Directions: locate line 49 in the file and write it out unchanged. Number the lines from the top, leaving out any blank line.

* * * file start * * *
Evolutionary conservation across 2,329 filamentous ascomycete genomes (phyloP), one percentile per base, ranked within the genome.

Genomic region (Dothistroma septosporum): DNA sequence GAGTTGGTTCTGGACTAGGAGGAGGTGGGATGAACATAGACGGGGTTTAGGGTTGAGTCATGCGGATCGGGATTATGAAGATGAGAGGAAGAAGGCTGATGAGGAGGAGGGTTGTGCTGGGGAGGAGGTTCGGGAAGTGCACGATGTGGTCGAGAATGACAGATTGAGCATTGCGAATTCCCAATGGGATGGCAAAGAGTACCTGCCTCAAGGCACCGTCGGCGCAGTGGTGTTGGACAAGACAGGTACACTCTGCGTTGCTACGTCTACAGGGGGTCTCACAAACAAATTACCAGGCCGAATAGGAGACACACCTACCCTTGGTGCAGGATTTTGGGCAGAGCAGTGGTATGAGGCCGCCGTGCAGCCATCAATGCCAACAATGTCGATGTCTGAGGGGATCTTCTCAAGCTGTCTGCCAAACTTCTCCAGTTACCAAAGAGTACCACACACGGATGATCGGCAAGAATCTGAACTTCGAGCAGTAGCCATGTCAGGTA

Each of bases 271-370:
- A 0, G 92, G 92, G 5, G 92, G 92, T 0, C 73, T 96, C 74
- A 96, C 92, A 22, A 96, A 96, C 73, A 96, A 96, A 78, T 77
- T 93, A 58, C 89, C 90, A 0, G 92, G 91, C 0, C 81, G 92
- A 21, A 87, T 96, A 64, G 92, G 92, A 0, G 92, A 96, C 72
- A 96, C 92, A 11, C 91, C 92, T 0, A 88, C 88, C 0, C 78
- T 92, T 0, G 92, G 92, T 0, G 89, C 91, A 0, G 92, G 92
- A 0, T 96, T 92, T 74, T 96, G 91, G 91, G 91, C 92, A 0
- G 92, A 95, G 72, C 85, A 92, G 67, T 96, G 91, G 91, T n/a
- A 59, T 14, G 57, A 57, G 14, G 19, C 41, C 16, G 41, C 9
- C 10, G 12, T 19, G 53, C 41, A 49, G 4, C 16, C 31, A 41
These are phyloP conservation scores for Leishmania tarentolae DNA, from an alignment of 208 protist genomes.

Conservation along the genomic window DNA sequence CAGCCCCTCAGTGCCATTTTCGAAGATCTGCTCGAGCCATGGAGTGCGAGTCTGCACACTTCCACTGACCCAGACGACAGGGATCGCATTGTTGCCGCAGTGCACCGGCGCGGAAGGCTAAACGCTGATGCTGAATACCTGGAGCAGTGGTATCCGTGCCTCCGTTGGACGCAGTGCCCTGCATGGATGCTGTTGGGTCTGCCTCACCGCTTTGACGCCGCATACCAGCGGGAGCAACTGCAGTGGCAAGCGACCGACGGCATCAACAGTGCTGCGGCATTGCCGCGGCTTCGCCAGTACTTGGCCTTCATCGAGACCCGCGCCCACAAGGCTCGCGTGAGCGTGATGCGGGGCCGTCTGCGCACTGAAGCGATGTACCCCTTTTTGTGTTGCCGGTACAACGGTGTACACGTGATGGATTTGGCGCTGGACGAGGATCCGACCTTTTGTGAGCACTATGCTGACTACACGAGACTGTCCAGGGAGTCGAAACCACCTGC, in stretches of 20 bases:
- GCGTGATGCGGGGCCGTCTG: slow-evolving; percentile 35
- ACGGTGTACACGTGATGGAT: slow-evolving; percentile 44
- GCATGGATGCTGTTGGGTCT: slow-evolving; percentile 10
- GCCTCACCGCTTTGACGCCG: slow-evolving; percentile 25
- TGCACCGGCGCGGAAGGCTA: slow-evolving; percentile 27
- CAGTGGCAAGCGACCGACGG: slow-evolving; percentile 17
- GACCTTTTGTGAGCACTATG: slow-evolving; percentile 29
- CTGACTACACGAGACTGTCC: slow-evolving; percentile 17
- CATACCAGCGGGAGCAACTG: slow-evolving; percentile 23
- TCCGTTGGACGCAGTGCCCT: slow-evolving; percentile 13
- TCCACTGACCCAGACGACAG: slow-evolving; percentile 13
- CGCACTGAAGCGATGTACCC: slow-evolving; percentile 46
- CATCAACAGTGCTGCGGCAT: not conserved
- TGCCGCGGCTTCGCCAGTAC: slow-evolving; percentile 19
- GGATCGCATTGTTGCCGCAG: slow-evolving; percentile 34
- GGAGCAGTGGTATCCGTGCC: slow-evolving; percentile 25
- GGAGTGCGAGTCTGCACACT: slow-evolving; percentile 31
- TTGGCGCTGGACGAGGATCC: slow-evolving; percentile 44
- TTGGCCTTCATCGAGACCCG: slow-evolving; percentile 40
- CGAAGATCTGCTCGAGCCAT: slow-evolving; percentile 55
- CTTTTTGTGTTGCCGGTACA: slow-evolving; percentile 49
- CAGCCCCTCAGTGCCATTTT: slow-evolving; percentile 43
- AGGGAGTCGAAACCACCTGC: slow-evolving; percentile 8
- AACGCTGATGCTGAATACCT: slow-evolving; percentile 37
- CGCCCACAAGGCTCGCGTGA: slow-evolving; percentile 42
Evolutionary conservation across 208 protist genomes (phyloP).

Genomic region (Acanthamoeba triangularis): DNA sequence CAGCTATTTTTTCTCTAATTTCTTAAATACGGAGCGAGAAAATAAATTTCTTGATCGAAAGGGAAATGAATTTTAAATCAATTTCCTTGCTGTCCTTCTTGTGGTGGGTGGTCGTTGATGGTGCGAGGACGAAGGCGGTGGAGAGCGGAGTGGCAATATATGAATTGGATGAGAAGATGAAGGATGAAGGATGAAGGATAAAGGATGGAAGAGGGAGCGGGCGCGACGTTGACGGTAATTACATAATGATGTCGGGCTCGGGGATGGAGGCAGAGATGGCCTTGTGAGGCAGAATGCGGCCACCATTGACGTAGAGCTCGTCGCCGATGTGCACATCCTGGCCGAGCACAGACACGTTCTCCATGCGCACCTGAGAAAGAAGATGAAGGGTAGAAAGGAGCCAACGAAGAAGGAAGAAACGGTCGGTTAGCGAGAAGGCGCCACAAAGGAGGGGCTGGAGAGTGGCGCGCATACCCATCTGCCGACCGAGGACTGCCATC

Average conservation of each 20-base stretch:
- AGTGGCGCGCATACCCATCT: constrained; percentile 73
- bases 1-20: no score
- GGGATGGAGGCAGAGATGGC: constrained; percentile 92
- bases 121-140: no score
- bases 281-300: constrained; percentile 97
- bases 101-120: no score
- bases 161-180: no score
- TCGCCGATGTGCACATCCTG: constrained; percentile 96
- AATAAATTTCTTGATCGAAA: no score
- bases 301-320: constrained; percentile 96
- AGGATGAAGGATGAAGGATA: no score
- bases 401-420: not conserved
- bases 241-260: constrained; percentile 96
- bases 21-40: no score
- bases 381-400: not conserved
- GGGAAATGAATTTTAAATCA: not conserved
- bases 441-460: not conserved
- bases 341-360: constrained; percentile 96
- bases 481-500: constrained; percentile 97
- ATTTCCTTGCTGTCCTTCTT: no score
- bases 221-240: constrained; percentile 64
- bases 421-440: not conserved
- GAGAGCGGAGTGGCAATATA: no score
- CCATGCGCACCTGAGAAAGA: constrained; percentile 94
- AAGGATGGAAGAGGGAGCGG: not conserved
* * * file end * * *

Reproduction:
- bases 101-120: no score